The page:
By Nick Kostov
Martin Sorrell's new marketing venture has agreed to acquire a Netherlands-based digital production agency, topping a rival bid from the WPP PLC, the advertising giant he spent decades building.
Financial terms weren't disclosed, but people familiar with the matter said Mr. Sorrell's new venture, which he plans to call S4 Capital, will pay around EUR300 million ($352 million) for MediaMonks in cash and shares.
Mr. Sorrell's pursuit of MediaMonks shows the 73-year-old executive hasn't lost his appetite for acquisitions, especially if that means dueling with his former employer over prize assets. In 1985, Mr. Sorrell took a shell company called Wire & Plastic Products and used it to make a string of acquisitions, eventually building the world's largest ad group with a market capitalization of more than GBP15 billion ($19.9 billion).
In April, Mr. Sorrell resigned as chief executive of WPP after The Wall Street Journal reported that the company's board was looking into an allegation of improper personal behavior and whether Mr. Sorrell had misused company assets. Mr. Sorrell rejected the allegation "unreservedly" at that time.
The probe looked into whether Mr. Sorrell used company money to pay for a prostitute, the Journal subsequently reported, citing people familiar with that investigation.
Last month, Mr. Sorrell denied he visited a prostitute and paid for it with company money. He has also more broadly denied any wrongdoing.
A deal for MediaMonks marks Mr. Sorrell's first acquisition since resigning from WPP, and his willingness to bid against the ad giant is ratcheting up tensions between the two sides.
Founded in 2001, MediaMonks produces games, films and websites, and its use of technologies like virtual reality has made it a coveted business for advertising agencies whose clients are seeking cutting edge technologies for their ads. It employs more than 750 people and has worked for companies including Adidas AG, Netflix Inc. and health-product company Johnson & Johnson.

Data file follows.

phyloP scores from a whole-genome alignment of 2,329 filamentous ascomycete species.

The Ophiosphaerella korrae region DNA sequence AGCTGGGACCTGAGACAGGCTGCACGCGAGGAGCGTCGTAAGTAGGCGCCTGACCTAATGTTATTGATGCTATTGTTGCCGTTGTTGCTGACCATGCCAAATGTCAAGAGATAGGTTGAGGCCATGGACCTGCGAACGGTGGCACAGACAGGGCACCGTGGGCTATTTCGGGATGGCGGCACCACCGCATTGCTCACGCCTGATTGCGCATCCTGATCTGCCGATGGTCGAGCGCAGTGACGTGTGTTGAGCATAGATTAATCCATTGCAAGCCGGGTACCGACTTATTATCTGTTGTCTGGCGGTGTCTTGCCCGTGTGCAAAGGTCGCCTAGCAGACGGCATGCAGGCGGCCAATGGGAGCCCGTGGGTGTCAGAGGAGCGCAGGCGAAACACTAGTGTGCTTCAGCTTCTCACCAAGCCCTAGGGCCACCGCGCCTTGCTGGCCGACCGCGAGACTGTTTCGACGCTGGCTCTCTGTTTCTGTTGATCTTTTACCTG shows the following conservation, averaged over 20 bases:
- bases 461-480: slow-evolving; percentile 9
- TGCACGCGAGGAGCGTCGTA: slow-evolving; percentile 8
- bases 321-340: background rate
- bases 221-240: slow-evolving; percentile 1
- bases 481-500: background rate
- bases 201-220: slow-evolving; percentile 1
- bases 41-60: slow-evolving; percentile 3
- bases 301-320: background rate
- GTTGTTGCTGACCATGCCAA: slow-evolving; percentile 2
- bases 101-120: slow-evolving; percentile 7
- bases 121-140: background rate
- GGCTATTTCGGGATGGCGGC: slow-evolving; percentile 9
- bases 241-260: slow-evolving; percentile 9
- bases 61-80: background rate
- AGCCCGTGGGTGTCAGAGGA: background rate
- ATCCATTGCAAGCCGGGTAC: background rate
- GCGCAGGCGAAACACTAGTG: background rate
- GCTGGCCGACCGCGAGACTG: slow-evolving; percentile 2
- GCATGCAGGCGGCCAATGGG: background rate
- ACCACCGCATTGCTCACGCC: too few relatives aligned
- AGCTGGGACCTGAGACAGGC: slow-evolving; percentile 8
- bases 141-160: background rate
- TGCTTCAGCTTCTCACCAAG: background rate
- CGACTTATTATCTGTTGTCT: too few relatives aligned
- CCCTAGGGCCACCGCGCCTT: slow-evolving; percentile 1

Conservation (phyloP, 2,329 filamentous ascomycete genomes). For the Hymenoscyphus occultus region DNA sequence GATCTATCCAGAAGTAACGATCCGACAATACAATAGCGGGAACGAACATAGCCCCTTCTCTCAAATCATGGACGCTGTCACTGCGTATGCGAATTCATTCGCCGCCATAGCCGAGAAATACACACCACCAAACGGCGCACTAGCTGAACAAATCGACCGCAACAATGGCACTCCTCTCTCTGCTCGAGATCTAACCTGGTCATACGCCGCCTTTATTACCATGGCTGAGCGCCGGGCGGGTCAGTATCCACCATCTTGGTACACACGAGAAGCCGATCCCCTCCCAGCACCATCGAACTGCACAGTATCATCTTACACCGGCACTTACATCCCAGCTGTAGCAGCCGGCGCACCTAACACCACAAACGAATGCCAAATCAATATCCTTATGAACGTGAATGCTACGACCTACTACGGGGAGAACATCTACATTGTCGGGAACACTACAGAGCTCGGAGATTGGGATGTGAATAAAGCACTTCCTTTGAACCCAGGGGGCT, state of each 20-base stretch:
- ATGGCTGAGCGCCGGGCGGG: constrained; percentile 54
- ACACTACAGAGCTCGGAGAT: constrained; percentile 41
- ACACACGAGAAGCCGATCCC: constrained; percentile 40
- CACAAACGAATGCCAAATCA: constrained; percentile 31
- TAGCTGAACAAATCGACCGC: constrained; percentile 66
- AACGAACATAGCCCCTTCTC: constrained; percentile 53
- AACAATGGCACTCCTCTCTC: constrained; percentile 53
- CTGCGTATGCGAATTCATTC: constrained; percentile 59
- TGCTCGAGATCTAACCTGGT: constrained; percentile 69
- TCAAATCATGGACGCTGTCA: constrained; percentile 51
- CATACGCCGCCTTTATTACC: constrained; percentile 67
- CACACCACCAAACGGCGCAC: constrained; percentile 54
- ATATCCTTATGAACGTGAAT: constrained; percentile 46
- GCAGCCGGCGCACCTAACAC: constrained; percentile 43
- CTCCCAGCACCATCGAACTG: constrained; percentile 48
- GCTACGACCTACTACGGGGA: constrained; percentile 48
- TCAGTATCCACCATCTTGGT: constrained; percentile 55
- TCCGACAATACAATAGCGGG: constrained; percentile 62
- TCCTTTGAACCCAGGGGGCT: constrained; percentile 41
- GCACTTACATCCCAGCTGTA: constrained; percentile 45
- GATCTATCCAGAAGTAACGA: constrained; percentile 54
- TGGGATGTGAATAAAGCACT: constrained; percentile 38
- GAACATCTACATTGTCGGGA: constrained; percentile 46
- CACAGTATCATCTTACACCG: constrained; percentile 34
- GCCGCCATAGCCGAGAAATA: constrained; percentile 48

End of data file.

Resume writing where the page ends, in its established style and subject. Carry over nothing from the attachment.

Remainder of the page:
Last week, WPP's lawyers wrote to Mr. Sorrell's lawyers to warn him that he was "likely to be in breach of his confidentiality undertakings" over his pursuit of MediaMonks, according to a person who has reviewed the letter. The letter stated that Mr. Sorrell could lose share awards worth millions of pounds that were part of his long-term incentive program with WPP, the person said.
The letter said WPP began exploring an acquisition of MediaMonks last November, and that Mr. Sorrell had traveled to the Netherlands to meet with the production company's executives, according to the person. During that period, Mr. Sorrell was also able to assess MediaMonks' business, client base and future prospects, the letter said, according to the person.
"As a consequence [Mr. Sorrell] was privy to extensive WPP confidential information which he was only able to acquire through his role at WPP," the letter said, according to the person.
"It's a matter for the lawyers but Sir Martin strenuously denies any breach of anything," said a spokesman for Mr. Sorrell.
Mr. Sorrell has described S4 Capital as a "peanut" that is too small to compete with an ad giant like WPP.
Still, the acquisition is the first step in Mr. Sorrell's mission to build a "new era" marketing group focused on data, technology and content creation. He has been increasingly critical of WPP in his public appearances, faulting its handling of events leading up to his departure and calling its decision to unload a minority stake in software company Globant a "significant mistake".
WPP and other ad holding companies are trying to restore revenue they have lost as some advertisers that once kept agencies on lucrative retainers have begun to limit their spending to one-off projects. By investing in production, ad agencies can diversify their revenue streams in project-based work that still requires a production studio for filming, mixing the soundtrack or coding a videogame.
Write to Nick Kostov at Nick.Kostov@wsj.com